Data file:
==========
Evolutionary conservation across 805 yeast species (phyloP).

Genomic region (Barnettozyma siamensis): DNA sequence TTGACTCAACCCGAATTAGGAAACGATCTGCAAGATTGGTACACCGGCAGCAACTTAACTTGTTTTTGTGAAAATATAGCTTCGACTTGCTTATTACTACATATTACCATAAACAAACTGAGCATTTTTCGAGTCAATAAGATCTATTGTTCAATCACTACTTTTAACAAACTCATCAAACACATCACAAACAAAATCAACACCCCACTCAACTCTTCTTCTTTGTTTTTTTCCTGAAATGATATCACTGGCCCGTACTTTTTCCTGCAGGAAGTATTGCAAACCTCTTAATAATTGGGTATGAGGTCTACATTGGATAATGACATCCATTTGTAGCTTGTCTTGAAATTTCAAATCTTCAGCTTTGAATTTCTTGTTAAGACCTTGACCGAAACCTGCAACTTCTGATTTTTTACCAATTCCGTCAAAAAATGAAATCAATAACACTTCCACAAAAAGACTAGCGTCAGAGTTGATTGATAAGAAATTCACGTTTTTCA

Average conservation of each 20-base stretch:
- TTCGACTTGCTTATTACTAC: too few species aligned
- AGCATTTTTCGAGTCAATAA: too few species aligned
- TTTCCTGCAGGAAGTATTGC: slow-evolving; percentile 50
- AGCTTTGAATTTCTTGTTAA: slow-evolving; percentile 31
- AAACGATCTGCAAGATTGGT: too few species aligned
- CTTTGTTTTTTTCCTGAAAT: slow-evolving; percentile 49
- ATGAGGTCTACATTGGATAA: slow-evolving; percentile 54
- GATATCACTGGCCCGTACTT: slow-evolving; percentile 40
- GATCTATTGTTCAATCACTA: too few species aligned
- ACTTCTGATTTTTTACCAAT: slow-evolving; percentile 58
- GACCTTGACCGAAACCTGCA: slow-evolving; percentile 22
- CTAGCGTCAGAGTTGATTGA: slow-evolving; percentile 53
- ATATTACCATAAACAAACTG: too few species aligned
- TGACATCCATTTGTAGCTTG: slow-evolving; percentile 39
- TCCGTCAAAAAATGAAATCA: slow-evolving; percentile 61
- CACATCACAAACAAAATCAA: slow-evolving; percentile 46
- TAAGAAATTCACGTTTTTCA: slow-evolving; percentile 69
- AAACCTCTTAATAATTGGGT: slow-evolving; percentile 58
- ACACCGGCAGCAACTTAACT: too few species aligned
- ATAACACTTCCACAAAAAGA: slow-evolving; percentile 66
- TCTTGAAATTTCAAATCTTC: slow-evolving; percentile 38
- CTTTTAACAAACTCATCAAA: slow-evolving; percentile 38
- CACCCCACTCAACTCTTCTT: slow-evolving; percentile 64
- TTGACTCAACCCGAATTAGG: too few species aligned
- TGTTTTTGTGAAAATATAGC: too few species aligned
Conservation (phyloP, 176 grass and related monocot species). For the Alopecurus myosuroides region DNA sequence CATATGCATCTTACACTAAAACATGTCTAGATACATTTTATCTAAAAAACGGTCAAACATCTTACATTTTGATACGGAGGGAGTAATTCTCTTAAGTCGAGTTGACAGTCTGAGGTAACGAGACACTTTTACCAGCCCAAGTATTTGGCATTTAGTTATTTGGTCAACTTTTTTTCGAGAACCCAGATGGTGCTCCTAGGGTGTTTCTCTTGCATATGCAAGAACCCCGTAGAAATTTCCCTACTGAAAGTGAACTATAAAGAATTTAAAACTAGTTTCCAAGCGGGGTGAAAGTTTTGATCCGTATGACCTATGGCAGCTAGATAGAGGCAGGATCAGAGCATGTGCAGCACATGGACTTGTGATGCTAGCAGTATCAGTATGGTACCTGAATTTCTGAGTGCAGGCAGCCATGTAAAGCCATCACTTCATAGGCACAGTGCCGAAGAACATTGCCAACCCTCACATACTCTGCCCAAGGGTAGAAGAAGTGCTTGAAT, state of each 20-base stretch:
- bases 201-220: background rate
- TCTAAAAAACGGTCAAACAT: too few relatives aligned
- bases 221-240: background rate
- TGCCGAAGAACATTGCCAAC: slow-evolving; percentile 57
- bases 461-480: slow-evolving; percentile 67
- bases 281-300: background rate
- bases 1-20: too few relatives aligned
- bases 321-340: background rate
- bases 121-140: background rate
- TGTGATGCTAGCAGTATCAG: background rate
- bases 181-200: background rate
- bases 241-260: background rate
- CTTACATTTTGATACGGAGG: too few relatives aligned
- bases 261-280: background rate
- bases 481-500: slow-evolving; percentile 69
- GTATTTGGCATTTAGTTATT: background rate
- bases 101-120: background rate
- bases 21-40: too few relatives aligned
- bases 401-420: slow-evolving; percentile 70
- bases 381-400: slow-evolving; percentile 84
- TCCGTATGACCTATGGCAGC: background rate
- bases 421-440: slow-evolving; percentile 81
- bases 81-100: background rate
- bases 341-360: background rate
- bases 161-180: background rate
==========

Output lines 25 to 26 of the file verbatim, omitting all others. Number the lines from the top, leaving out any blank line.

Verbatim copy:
- CTTTTAACAAACTCATCAAA: slow-evolving; percentile 38
- CACCCCACTCAACTCTTCTT: slow-evolving; percentile 64